On March 28, 2018, the Minister of Fisheries and Oceans announced two new Areas of Interest (AOI), under the Oceans Act, and a proposed conservation area protected under the Fisheries Act, off the coast of Nova Scotia. This is an exciting announcement for many as it marks another step towards meeting Canada’s goal of reaching 10% of marine and coastal areas protected by 2020, in line with Aichi Target 11.
As of October 2017, the Government of Canada has proudly announced that they have exceeded their interim target of 5% by reaching 7.75% of Canada’s marine and coastal areas protected.
Included in that 7.75%:
- Other AOIs, which is the first step to becoming a marine protected area (MPA) but are not formally protected until they become an official MPA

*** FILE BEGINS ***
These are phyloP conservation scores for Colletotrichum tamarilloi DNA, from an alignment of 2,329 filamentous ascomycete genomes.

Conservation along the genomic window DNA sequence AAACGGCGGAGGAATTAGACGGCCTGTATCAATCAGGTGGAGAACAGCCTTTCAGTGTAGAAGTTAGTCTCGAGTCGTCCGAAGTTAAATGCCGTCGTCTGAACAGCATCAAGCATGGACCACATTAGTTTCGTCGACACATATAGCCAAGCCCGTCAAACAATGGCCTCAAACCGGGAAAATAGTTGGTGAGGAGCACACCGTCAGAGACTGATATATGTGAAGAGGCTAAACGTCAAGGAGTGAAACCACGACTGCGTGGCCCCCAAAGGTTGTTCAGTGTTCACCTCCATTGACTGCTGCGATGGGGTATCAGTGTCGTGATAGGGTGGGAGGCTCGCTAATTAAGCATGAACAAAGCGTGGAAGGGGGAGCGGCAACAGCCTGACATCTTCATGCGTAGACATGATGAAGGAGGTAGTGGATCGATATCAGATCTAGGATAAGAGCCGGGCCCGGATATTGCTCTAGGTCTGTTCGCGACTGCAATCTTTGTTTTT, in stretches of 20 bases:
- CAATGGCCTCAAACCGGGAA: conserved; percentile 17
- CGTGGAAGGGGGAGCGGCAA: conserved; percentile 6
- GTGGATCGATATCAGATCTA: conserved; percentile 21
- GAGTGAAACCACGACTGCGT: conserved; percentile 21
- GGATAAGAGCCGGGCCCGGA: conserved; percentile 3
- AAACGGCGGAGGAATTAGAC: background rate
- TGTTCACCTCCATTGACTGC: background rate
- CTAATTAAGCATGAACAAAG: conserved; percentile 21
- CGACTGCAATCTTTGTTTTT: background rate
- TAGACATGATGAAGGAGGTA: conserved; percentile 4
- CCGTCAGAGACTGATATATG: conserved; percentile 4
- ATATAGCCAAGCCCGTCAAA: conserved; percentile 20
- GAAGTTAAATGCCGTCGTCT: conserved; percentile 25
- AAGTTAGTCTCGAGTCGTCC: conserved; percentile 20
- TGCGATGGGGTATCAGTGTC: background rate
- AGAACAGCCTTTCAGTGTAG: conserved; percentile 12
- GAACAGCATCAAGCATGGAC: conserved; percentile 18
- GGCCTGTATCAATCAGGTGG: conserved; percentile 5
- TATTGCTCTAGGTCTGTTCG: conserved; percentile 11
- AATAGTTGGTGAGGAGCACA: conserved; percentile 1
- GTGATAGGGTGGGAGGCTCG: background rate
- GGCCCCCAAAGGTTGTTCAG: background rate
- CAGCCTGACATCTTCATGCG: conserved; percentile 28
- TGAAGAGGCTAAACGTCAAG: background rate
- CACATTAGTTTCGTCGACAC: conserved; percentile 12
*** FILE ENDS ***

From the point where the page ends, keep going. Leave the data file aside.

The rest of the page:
- The Laurentian Channel, which allows for seismic surveys along with oil and gas drilling in approximately 80% of the MPA
Which begs the question, are we really protecting what we say we are protecting?
To answer that question, we need to learn a little bit more about Marine Protected Areas.
What is an MPA?
Canada has adopted the International Union for the Conservation of Nature (IUCN) definition of protected areas:
“A clearly defined geographical space recognized, dedicated, and managed, through legal or other effective means, to achieve the long-term conservation of nature with associated ecosystem services and cultural values”
But MPAs are not the only measure to conserve the marine environment. Critical habitat protected under the Species at Risk Act, National Historic Sites of Canada as part of Parks Canada, or Conservation Areas under the fisheries act are all examples of other types of conservation methods available to the Canadian Government. In fact, you can check out all the federal and provincial legislation related to marine conservation methods here.